December 14, 2019, 07:14:51 am

RCMF Donations

Enjoy using RCMF? How about a wee donation to help us keep you in the style to which you've become accustomed?

Welcome to RCMF. Please login or sign up.

December 14, 2019, 07:14:51 am

Login with username, password and session length

Model Rocketry

Started by PDR, December 04, 2019, 22:26:03 pm

Previous topic - Next topic

0 Members and 1 Guest are viewing this topic.

PDR

I have an american colleague who is currently seconded over here for a few years. She's an engineer, and when she was a kid in Texas she was into rockets. She now has a 12-year-old son and she'd like to give him a go at some rocketry. She asked me what the legal situation is with rockets over here and I have to admit I don't know.

So can anyone tell me what the rules are about flying model rockets in the UK? Are there limits on where, or is it just a matter of being somewhere "safe" and with the land-owner's permission, or what?

PDR
There are no shortcuts on the long, hard road to success. But if your dad's rich there could a limo service...

FrankS

It's actually covered in the BMFA handbook, section 19.20 Space models.

Also worth checking here http://www.ukra.org.uk/

clive_f

FYI most starter stuff available in the UK  is from the Estes brand , which i am sure she will be familiar with from the USA.

However  I have NEVER got one to fire successfully.

Despite good battery voltage .
Brand new motors and igniters , tried on the day of purchase.
Modified match igniters as per tinternet  as the std ones are claimed to be very poor.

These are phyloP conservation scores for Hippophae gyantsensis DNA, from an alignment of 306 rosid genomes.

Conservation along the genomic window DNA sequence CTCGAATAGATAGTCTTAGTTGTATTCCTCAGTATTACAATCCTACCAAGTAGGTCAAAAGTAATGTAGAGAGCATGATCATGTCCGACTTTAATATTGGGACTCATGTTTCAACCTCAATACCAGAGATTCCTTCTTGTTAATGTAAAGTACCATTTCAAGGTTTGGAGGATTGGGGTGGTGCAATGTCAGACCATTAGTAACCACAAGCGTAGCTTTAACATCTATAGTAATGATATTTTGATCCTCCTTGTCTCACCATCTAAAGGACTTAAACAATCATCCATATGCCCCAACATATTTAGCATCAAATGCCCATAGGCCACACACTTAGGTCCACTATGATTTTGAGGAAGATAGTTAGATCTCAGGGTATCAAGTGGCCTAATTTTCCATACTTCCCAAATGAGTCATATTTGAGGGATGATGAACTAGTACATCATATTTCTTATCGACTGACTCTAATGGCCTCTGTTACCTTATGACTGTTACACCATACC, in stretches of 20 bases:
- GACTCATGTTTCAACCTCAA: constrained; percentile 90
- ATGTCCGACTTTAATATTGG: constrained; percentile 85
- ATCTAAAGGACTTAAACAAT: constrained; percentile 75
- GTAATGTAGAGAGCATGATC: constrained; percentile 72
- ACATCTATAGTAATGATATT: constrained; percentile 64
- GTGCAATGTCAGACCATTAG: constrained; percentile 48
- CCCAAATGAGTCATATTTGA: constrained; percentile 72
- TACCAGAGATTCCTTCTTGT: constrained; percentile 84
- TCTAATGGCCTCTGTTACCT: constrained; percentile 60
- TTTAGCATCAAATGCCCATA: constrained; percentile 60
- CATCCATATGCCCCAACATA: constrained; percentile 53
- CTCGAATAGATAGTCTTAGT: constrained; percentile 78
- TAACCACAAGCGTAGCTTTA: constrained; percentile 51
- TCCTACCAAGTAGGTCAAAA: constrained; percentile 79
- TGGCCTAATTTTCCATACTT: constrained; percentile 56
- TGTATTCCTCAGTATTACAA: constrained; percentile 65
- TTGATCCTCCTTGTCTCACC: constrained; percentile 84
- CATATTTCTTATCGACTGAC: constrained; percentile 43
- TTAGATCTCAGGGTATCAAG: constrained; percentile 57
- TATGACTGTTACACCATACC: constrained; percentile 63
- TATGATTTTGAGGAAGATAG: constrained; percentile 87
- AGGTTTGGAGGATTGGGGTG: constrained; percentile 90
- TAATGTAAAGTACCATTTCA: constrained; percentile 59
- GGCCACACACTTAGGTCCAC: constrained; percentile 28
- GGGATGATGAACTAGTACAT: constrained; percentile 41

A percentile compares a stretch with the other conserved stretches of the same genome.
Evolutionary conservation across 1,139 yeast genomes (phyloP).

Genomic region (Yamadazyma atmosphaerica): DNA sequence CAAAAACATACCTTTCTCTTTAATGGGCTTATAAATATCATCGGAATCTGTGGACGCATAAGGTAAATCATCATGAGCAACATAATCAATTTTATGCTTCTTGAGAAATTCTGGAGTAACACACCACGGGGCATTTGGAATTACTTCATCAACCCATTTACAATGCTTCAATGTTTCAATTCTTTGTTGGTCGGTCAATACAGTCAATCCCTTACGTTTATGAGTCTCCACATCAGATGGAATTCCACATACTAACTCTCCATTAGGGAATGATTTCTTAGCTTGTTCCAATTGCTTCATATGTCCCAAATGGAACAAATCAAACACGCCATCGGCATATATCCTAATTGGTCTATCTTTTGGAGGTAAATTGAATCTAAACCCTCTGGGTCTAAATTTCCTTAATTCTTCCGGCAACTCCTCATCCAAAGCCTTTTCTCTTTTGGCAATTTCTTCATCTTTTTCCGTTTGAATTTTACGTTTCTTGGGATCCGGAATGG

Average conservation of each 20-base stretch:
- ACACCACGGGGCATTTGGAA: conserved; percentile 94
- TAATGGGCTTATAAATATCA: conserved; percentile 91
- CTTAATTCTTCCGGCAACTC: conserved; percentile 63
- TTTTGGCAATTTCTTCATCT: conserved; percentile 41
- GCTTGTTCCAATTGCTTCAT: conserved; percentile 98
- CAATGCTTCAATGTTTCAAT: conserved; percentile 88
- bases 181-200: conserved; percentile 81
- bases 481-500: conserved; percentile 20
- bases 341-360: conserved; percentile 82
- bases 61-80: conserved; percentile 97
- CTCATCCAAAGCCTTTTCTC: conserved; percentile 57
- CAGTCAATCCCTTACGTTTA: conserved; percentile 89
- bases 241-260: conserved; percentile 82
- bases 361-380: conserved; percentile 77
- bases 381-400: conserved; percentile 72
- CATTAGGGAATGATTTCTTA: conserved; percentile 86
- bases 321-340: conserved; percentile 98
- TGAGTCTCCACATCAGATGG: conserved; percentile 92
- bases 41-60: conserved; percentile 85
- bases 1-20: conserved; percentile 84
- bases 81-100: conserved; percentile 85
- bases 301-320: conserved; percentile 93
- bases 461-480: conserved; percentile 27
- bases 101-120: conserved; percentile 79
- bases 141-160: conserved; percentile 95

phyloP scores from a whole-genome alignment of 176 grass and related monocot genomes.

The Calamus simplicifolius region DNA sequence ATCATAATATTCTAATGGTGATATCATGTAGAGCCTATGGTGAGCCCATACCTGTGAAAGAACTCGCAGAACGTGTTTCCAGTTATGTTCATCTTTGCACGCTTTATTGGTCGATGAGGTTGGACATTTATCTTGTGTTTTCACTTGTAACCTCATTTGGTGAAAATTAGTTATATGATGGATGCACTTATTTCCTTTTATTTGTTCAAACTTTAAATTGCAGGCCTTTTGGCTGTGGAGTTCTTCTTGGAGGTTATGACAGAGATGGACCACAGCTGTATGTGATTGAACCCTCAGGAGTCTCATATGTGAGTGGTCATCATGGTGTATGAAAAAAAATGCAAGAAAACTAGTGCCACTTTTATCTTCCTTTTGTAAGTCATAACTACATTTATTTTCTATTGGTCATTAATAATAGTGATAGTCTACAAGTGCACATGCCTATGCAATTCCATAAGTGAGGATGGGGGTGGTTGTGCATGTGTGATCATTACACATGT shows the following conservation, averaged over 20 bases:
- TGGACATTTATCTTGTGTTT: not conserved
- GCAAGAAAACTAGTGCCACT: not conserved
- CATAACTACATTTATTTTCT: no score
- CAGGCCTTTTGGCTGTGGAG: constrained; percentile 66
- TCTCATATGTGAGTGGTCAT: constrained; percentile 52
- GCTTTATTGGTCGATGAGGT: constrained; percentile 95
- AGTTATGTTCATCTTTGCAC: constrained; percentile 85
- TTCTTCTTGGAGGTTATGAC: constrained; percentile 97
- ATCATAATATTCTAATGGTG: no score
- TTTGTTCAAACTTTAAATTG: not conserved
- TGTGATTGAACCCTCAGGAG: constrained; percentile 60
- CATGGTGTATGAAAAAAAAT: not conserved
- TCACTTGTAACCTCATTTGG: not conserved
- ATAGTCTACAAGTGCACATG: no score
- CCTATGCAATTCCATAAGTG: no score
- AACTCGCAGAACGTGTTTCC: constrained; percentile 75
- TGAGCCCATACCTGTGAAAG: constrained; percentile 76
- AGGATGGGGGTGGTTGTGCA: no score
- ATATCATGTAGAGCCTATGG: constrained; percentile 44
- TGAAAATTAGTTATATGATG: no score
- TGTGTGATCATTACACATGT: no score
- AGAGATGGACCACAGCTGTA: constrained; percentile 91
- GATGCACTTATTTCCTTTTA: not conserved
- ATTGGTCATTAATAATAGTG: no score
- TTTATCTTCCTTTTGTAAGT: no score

I wish her much more success than i have had.
If she is successful perhaps she could give me some pointers on how to get it right. I would dearly love to see the one i have got actually fly.

Regards  Clive

paulinfrance

Quote from: clive_f on December 05, 2019, 11:12:33 amFYI most starter stuff available in the UK  is from the Estes brand , which i am sure she will be familiar with from the USA.

However  I have NEVER got one to fire successfully.

Despite good battery voltage .
Brand new motors and igniters , tried on the day of purchase.
Modified match igniters as per tinternet  as the std ones are claimed to be very poor.

I wish her much more success than i have had.
If she is successful perhaps she could give me some pointers on how to get it right. I would dearly love to see the one i have got actually fly.

Regards  Clive

 I sold them for years, never any trouble at all from the rockets, from the one that took a photo, one that launched a glider, to the Saturn 5,,, etc
Mode 2 THE only way to fly

meharibear

The UK model rocketry guru is Stuart Lodge - Also well respected International judge in this field.  You can contact him via Aeromodller using editor@aeromodeller.com
Inside every old person is a young person wondering what happened.  (Terry Pratchett)

FrankS

Yep, a few years back now, but my son and I used to build and fly ESTES rockets, rarely had a misfire. Good fun, if a little expensive per launch.

We even built the RC canard rocket glider and the swing wing F-14.

itsme

We tried a few experiments as kids in the fifties, with balsa and doped tissue 'rocket ships' based on Dan Dare, powered with firework rockets. Never really successful but we didnt actually burn anywhere down...

pooh